Defensible Space: Protecting Your Home and Property from Wildfire

Defensible Space: Protecting Your Home and Property from Wildfire

Some things I’d like to talk about are defensible space. There’s several things home owners can do to have good defensible space. You can clear around your lot, put down gravel on the ground, get rid of all of the needles, all the dead limbs, the dead wood, It’s a great idea to space your trees out so you don’t have a tight tree crown together. And also limb those trees up to get rid of the, what we call ladder fuels which is the lower limbs. Which if you have a ground fire can carry fire all the way up to the top of the tree. So remove the lower limbs. Other things, build with firewise material such as a metal roof. If you can, cement and steel is a great building material. There are also several other options to build decks out of that are very non flammable and are not prone to burning down in the event that embers land on them. Also other things you can do is your lawn furniture take it off your porches, you know, put it in your house if you’re away from your house or cabin, your home. It’s always just something that can save some time from an ember landing on it and catching it. Another thing to remember is to move the wood pile off the porch. Wood piles are very suseptible to embers and have resulted in a number of houses that had good defensible space still burning to the ground. So it’s always good to remove flammables away from your house, check your roofs for any needle thatch or if you have gutters, check your gutters as well. Basically look for those things that if fire doesn’t get here directly, that if embers fall from the column and land on your property or your home it still may have a good chance if you take some precautions and do some clean up around your house and on your home.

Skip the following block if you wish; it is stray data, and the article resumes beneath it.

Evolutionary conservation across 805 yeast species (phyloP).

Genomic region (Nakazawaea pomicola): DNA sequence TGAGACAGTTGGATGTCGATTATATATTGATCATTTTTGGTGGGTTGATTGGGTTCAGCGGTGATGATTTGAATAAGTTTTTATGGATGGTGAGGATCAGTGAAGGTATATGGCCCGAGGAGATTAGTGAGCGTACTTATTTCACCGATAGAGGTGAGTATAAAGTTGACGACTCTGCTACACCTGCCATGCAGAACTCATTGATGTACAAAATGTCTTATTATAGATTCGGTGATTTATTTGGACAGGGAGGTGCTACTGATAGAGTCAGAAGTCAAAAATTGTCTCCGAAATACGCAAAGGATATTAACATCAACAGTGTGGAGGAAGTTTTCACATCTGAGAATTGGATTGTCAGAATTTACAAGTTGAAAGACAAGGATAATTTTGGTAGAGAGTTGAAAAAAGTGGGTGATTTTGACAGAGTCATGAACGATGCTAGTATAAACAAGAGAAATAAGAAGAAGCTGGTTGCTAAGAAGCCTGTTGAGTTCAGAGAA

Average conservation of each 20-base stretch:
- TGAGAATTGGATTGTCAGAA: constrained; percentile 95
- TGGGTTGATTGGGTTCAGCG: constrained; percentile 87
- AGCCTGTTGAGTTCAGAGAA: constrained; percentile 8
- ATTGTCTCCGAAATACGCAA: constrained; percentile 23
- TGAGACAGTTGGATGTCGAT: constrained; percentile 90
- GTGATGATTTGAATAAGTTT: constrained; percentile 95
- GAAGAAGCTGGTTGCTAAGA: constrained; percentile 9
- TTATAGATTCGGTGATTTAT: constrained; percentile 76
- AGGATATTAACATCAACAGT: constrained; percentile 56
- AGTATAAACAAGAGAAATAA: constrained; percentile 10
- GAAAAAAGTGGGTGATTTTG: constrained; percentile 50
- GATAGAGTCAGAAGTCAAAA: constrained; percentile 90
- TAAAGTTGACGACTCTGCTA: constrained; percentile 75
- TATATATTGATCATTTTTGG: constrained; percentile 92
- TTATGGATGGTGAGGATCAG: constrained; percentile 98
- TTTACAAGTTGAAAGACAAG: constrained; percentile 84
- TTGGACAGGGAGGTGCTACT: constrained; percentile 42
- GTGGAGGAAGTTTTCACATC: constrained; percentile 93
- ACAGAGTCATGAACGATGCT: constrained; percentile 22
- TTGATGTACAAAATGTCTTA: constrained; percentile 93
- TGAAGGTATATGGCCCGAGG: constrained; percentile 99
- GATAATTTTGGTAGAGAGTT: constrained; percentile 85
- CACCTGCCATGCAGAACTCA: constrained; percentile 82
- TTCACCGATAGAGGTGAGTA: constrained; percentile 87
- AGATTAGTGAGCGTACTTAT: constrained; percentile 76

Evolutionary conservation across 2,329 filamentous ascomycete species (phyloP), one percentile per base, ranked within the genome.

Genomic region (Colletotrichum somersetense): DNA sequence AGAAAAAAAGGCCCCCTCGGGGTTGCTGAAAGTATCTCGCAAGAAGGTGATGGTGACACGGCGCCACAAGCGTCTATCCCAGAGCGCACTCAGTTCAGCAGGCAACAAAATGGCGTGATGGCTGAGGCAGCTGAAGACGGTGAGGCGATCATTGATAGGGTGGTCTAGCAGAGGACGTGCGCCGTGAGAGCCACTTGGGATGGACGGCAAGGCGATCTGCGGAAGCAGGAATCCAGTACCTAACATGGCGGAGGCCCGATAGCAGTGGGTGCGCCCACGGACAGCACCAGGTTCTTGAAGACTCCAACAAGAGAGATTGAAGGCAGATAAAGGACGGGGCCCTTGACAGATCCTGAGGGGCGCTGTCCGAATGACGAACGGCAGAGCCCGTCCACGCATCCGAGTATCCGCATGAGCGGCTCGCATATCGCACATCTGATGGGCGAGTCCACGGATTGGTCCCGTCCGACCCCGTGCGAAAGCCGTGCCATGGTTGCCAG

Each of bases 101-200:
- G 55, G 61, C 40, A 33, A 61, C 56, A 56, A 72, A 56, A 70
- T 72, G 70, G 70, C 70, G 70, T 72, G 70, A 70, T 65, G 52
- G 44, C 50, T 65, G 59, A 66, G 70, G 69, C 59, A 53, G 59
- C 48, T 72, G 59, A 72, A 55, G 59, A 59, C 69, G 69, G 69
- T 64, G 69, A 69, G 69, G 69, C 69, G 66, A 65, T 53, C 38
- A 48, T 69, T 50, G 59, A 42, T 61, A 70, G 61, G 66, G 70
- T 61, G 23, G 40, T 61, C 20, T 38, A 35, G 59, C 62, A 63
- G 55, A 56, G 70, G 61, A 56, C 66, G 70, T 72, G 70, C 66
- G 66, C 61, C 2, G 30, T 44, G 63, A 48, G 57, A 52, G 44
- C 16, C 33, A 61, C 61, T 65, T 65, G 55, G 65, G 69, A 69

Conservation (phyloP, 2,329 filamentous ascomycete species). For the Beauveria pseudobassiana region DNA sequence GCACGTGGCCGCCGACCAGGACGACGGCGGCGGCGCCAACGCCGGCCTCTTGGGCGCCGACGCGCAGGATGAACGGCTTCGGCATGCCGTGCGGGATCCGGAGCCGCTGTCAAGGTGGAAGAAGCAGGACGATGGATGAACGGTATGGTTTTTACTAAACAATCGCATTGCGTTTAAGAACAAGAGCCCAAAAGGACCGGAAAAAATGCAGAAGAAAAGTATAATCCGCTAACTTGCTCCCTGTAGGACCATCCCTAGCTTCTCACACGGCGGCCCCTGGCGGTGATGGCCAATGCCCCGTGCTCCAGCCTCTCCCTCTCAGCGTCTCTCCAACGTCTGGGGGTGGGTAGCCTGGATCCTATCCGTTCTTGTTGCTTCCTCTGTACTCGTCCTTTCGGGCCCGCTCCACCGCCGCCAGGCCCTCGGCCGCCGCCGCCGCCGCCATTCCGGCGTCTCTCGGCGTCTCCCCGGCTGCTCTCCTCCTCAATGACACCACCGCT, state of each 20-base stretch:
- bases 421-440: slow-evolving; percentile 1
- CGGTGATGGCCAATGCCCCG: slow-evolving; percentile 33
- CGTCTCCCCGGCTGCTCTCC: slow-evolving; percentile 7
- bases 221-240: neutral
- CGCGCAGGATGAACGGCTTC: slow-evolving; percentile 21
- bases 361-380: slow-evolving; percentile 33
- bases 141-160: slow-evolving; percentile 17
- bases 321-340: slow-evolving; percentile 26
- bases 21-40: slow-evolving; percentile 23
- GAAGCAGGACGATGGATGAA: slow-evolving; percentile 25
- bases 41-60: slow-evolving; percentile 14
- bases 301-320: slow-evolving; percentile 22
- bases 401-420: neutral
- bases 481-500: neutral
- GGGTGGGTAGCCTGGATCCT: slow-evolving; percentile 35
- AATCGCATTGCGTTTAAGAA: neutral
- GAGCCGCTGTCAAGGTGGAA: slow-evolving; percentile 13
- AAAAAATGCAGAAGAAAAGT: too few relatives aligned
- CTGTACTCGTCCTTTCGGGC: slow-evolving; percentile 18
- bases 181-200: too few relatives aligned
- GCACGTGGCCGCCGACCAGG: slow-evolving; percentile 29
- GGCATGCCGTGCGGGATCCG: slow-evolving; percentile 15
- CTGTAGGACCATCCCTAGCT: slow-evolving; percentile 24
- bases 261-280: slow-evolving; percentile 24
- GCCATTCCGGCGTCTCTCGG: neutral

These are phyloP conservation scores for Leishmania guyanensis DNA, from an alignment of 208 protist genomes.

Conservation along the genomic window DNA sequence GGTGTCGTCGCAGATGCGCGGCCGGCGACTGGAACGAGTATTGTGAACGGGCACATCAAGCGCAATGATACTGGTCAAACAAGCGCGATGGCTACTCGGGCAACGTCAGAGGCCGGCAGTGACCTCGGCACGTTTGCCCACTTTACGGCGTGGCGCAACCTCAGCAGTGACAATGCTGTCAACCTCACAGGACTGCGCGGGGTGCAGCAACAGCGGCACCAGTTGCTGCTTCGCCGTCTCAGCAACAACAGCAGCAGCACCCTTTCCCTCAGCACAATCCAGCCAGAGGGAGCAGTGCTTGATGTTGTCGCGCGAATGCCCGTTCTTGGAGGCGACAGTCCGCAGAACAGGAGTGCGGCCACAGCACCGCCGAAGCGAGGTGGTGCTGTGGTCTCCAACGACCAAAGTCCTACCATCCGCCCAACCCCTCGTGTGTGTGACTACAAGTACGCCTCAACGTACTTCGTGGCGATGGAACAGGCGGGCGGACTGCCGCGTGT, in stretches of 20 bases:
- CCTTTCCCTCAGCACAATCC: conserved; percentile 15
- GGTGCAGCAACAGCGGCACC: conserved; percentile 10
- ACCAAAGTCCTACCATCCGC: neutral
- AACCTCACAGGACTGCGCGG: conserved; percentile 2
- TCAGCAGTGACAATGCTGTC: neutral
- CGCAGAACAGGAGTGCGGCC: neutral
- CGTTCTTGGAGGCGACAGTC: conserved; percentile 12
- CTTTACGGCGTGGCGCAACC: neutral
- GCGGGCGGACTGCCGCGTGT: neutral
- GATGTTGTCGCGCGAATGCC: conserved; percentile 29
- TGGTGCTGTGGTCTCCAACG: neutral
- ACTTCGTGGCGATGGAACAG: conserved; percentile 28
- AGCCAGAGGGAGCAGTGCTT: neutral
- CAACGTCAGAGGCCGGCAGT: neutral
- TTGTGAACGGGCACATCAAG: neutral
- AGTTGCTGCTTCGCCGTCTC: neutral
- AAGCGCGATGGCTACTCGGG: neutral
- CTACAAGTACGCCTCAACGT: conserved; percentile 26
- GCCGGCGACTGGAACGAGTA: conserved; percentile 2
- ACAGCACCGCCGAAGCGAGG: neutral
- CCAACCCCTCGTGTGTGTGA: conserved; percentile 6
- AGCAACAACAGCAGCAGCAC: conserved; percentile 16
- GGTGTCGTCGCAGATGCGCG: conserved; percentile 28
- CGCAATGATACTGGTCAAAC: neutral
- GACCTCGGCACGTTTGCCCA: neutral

3 Replies to “Defensible Space: Protecting Your Home and Property from Wildfire”

  1. It can vary depending on slope, but in a flat ground situation with no under story vegetation I would recommend a minimum of 6 feet from the ground. If you have vegetation growing under the canopy I would trim it 6'-10'+ above the top of that vegetation and remove vegetation under canopies when possible. On steeper slopes you may need to lift limbs higher, especially on the uphill side of the slope since flame lengths increase on inclines. I work in fire prevention and defensible space in SoCal.

  2. Thanks, I live in Missouri and the area around our home is level for several hundred feet in all directions. Our North side is open to the woods, which I think is a benefit, as most of our summer winds come from the South West. But I very much want to work on this project a tree at a time and 8' would be a nice clearance for a view and fire protection. So thankful things are pretty green in our area. Thanks for your service to our forest.

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